Veering from the center of the Hardberger Park land bridge, a 1,000-foot-long elevated walkway gently winds through the tree canopy and offers visitors additional unique aerial views.
The Skywalk, which opened Monday, April 5, climbs 18 feet off the ground and rests on weathered steel supports that match the finishes of some features of the land bridge, which opened in December 2020 to span Wurzbach Parkway and link two halves of the park.
“The Skywalk is one of the most unique features of the Robert L.B. Tobin Land Bridge. I like to describe it as zip-line powered by your feet,” said the park’s namesake, former Mayor Phil Hardberger.
The Skywalk’s 6-foot width ensures plenty of room for pedestrians to pass each other, and a shaded seating area in the middle provides a place to relax and watch wildlife.
The Skywalk’s debut marks the completion of construction of the Tobin Land Bridge, itself a crossing designed for humans and wildlife.
Visitors may access the Skywalk from the Northwest Military Highway park entrance via the Savannah Loop trail or from the Blanco Road entry from the Water Loop trail.
Guests joining Hardberger at the Skywalk opening ceremony included current Mayor Ron Nirenberg, Bexar County Judge Nelson Wolff, filmmaker/author John Phillip Santos, and Bruce Bugg who, as Tobin Endowment chairman and trustee, played a key role helping to secure private funding for land-bridge construction.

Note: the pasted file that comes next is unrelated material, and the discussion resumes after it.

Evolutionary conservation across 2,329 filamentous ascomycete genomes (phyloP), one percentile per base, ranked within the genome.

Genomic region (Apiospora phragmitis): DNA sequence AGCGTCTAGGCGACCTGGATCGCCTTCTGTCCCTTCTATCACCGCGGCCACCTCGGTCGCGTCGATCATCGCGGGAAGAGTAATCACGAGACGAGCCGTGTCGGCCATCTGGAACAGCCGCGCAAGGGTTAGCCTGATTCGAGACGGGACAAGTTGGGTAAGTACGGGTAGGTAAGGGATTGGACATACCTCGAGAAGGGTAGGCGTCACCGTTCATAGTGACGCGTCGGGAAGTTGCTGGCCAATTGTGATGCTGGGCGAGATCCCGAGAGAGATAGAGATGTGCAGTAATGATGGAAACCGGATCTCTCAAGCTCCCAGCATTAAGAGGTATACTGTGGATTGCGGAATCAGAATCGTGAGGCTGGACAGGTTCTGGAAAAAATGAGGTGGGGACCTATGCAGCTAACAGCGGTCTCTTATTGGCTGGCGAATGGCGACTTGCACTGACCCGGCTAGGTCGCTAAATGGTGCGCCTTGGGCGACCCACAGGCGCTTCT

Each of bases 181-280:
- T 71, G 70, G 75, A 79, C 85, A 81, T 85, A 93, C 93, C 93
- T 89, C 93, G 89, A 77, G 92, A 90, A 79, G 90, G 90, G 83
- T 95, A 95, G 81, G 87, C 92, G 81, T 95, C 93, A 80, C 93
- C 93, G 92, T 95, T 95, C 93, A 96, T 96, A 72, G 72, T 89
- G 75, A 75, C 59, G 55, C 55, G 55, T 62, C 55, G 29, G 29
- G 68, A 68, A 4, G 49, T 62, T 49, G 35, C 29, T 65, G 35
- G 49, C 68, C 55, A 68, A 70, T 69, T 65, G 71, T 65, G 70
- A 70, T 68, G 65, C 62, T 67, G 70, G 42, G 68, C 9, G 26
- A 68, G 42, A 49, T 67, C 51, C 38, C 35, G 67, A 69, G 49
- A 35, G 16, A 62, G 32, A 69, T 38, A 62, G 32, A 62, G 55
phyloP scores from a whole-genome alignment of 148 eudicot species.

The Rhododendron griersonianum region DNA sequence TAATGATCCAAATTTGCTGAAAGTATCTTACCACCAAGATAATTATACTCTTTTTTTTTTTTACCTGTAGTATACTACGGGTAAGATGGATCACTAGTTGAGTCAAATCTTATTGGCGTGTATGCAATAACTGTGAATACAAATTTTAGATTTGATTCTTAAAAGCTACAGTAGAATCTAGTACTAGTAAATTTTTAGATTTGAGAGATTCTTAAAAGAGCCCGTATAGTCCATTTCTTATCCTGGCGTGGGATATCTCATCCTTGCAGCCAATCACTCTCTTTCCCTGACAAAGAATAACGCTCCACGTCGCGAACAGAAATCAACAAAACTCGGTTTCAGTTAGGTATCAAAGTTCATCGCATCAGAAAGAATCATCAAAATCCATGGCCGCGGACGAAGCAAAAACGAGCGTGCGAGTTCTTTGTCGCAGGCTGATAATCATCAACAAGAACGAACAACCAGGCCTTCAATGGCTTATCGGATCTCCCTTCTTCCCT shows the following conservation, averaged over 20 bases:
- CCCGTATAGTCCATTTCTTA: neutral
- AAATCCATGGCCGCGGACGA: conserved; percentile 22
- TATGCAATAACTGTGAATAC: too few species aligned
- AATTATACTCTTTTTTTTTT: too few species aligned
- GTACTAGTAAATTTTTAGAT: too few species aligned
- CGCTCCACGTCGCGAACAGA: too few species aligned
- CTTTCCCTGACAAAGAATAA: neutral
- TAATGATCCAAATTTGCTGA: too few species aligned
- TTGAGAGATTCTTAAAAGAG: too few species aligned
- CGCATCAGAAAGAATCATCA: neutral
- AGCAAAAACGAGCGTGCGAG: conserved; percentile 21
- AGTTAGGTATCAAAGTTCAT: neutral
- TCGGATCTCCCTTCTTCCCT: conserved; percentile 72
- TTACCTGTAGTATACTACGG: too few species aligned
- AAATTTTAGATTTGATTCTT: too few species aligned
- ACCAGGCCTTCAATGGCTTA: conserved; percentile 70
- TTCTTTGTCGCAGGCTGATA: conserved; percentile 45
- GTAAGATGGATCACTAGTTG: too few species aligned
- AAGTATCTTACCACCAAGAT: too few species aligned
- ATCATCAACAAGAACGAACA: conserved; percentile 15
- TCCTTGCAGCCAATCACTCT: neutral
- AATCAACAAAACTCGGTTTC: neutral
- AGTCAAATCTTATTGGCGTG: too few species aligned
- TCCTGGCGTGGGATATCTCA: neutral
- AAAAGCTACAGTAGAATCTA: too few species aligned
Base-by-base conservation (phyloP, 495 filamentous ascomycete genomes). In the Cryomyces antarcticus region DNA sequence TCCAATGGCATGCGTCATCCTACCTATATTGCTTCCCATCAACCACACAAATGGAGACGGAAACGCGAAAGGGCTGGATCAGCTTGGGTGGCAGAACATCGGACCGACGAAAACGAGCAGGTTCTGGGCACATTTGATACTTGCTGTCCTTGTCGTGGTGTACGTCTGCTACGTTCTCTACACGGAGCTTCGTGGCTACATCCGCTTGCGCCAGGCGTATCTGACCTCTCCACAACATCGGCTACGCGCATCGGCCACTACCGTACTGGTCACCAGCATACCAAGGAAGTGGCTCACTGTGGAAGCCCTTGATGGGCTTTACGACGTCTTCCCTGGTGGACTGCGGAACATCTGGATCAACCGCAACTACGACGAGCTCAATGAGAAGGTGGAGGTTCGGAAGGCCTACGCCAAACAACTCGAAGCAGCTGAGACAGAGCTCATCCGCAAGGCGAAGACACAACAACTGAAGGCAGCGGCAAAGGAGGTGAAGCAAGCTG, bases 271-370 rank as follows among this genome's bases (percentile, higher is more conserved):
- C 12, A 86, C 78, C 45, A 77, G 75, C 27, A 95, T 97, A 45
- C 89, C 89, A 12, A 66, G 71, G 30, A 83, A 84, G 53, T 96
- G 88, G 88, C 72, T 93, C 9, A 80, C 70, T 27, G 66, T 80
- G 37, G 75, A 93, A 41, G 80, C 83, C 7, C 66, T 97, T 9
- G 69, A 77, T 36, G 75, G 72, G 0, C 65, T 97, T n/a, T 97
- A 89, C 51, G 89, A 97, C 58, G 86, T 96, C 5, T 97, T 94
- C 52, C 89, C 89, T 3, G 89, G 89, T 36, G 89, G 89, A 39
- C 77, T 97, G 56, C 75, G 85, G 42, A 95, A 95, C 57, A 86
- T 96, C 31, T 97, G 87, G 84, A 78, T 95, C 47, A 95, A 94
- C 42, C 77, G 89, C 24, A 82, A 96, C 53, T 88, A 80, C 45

The ceremony also was attended by District 8 Councilman Manny Peláez and District 9 Councilman John Courage, Phil Hardberger Park Conservancy Executive Director Denise Gross, and Chuck Saxer, conservancy executive committee vice president.
Nirenberg thanked Hardberger and other community advocates for rallying support to develop Hardberger Park and construction of the land bridge. Nirenberg also said Hardberger, a celebrated jurist, has achieved many milestones during his life and career.
“But I think this land bridge is the icing on the cake of an incredible public-service career in San Antonio,” he added.
Wolff recalled when the bridge construction bids arrived, he suggested to Hardberger they solicit new bids because the submitted amounts seemed high.
Wolff noted Hardberger immediately asked him to consider the costs of building India’s iconic Taj Mahal.
“Time is as important as money and the investment you make, regardless of what those dollars are, is paid back in the long term,” Wolff added.
Bugg commended Hardberger for his tenacity in spearheading the park’s creation, the land bridge and now Skywalk.
“This is something that San Antonians, for centuries to come, will enjoy and it’s because of your vision and leadership,” Bugg told Hardberger.
According to Santos, the Skywalk adds to Hardberger Park’s collection of trails that help visitors reconnect with nature and the area’s history, which includes a 19th-century German homestead and dairy barn.
Many believe native Americans may have sheltered along Salado Creek, which winds through the park.
“When we come into the park, we’re seeking well-being, maybe drop a pound or two, see if we can release some anxiety, but we’re also communing with our ancestors, communing with the deep past of this place,” he added.